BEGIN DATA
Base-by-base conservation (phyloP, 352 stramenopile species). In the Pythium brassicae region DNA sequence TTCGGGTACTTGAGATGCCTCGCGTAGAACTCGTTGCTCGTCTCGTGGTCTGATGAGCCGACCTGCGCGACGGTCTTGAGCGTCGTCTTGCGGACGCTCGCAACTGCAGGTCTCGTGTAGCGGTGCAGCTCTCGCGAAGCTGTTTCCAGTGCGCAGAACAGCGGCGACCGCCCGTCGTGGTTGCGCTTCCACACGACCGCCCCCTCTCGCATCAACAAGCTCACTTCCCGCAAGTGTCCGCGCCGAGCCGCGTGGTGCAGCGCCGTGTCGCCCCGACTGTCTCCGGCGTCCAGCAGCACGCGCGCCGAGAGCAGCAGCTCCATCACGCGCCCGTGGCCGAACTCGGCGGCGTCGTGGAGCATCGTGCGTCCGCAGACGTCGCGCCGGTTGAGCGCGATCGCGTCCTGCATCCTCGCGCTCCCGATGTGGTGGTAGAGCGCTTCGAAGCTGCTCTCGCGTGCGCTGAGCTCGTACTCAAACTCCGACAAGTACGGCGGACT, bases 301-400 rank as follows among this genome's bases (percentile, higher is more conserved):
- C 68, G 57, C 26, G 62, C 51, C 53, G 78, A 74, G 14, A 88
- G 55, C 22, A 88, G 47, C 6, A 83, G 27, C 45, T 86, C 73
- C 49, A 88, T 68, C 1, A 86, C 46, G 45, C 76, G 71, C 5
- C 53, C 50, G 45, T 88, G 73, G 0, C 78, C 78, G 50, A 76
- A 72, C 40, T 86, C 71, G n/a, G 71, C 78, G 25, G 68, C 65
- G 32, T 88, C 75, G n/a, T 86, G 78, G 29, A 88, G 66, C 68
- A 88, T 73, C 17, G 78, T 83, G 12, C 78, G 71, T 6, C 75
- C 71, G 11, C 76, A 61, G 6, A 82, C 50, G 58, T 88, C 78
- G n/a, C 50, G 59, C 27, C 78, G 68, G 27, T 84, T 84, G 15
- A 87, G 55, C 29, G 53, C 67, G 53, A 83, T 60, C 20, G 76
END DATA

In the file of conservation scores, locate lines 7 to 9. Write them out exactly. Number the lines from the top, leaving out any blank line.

- G 32, T 88, C 75, G n/a, T 86, G 78, G 29, A 88, G 66, C 68
- A 88, T 73, C 17, G 78, T 83, G 12, C 78, G 71, T 6, C 75
- C 71, G 11, C 76, A 61, G 6, A 82, C 50, G 58, T 88, C 78